The proposed solution of the IASB is based on classifying financial assets in three separate buckets. Bucket 1 would be where there is no identified credit deterioration. Buckets 2 and 3 would be evaluated for credit deterioration, either at the portfolio level or the individual financial instrument level, with an allowance measured over the lifetime of the asset of expected credit losses.
The FASB has developed a proposed model of accounting for the impairment of financial assets - the Current Expected Credit Loss (CECL) model. This is a single impairment approach for all financial assets measured at amortised cost or fair value through other comprehensive income. Under CECL, a reporting entity would recognise an impairment allowance equal to the current estimate of expected credit losses (i.e. all contractual cash flows that an entity does not expect to collect) for financial losses at the end of each reporting period.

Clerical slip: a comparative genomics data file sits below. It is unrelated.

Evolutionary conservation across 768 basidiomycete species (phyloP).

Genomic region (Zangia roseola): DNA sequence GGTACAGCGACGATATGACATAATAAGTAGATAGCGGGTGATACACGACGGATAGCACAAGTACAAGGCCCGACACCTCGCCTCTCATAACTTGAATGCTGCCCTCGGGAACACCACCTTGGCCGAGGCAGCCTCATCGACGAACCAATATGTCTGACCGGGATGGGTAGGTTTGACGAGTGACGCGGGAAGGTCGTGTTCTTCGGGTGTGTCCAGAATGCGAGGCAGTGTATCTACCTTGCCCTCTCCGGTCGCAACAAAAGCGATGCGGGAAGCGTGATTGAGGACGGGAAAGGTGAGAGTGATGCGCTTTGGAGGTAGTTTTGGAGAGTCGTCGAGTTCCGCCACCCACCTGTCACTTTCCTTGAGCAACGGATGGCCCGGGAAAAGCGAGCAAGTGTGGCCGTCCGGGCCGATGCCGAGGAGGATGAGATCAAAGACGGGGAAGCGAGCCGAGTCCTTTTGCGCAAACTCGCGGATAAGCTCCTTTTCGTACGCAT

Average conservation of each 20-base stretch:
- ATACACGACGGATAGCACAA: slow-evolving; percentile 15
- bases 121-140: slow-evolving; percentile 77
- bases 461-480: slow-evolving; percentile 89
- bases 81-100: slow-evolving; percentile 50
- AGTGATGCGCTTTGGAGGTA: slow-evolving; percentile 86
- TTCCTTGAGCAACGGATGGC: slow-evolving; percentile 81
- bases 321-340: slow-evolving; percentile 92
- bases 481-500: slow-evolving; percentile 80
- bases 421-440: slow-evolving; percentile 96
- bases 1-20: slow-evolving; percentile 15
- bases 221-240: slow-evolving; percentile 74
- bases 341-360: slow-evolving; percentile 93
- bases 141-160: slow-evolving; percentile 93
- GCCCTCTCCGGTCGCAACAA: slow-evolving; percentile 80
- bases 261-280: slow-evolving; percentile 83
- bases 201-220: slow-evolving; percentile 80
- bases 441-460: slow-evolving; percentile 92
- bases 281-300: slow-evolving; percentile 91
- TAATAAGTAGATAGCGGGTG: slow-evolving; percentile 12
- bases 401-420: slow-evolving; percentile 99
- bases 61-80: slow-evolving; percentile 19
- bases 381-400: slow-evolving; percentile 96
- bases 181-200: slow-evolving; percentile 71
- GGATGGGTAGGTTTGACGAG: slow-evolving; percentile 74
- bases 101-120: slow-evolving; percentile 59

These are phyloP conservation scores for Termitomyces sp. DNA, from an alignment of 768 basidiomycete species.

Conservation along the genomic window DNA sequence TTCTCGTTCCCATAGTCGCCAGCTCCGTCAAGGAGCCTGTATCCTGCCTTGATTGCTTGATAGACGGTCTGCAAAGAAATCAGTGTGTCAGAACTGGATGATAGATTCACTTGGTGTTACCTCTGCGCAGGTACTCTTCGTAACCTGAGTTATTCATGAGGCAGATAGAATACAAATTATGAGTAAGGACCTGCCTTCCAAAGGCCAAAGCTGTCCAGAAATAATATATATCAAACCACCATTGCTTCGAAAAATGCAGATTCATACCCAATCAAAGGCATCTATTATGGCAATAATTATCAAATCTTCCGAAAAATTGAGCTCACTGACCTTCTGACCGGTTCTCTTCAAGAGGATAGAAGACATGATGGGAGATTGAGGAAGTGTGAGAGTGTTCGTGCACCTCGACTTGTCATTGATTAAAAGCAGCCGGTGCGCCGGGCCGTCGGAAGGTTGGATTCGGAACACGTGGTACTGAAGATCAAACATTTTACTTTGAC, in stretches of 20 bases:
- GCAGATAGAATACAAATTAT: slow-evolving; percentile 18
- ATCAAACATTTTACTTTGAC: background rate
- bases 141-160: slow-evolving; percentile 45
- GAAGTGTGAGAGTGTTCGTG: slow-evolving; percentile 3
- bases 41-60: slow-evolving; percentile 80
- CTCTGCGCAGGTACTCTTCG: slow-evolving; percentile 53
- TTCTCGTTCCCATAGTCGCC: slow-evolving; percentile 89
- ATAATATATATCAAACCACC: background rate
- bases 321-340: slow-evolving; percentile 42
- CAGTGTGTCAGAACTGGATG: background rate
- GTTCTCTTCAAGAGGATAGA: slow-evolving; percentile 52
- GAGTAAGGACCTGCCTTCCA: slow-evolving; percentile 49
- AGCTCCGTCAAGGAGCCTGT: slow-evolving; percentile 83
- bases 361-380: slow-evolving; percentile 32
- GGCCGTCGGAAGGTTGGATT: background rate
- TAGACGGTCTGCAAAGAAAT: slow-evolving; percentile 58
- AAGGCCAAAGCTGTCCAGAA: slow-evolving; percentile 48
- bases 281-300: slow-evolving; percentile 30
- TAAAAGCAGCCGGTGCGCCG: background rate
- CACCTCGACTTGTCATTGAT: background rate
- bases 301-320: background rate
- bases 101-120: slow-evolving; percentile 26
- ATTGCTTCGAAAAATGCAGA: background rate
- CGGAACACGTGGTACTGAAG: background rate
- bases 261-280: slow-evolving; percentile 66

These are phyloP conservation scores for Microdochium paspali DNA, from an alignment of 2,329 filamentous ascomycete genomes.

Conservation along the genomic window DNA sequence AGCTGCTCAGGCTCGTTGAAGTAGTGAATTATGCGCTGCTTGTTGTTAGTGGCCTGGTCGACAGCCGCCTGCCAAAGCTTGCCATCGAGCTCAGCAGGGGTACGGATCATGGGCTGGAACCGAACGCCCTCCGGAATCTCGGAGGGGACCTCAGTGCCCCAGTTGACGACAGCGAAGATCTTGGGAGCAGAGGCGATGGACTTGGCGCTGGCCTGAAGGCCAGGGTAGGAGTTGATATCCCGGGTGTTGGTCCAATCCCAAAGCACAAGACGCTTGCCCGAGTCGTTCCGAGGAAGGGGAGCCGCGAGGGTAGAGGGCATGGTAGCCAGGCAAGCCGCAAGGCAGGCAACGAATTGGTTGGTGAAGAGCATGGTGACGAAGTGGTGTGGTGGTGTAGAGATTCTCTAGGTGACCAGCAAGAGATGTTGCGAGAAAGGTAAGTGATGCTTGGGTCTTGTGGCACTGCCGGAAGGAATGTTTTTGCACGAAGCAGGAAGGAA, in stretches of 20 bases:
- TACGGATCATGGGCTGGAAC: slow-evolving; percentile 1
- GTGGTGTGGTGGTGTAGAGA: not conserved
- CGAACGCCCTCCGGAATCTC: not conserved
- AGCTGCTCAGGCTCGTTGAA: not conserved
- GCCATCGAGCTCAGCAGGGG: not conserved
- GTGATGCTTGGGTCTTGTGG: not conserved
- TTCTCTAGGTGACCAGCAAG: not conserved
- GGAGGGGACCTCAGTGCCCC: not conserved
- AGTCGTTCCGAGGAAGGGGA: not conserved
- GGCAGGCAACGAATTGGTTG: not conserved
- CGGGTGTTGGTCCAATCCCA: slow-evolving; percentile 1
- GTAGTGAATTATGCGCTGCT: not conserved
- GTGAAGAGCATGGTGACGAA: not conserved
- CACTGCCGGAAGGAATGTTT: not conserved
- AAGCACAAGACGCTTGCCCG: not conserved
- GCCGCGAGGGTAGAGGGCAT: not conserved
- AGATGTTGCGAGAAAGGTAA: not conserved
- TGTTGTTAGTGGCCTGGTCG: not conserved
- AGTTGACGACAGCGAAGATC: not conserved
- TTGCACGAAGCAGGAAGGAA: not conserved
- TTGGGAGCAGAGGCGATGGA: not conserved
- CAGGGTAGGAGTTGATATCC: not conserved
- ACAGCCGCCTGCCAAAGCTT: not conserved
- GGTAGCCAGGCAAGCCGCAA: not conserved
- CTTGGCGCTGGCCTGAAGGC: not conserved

While the approach of both Boards is moving from an incurred loss model to an expected loss model, it is unfortunate that after such a lengthy period of evolution and dialogue a converged solution has not been reached.
The progress of IFRS and its continuing momentum towards global acceptance must be sustained. The development efforts of the IASB and the FASB have produced much but it is clear that despite best efforts there is an inability to come together on other substantial matters.
Time will tell whether working apart they may well come up with higher quality solutions to the advantage of all constituents and which may ultimately evolve to a global consistency of accounting.
First published in Finance Dublin Online.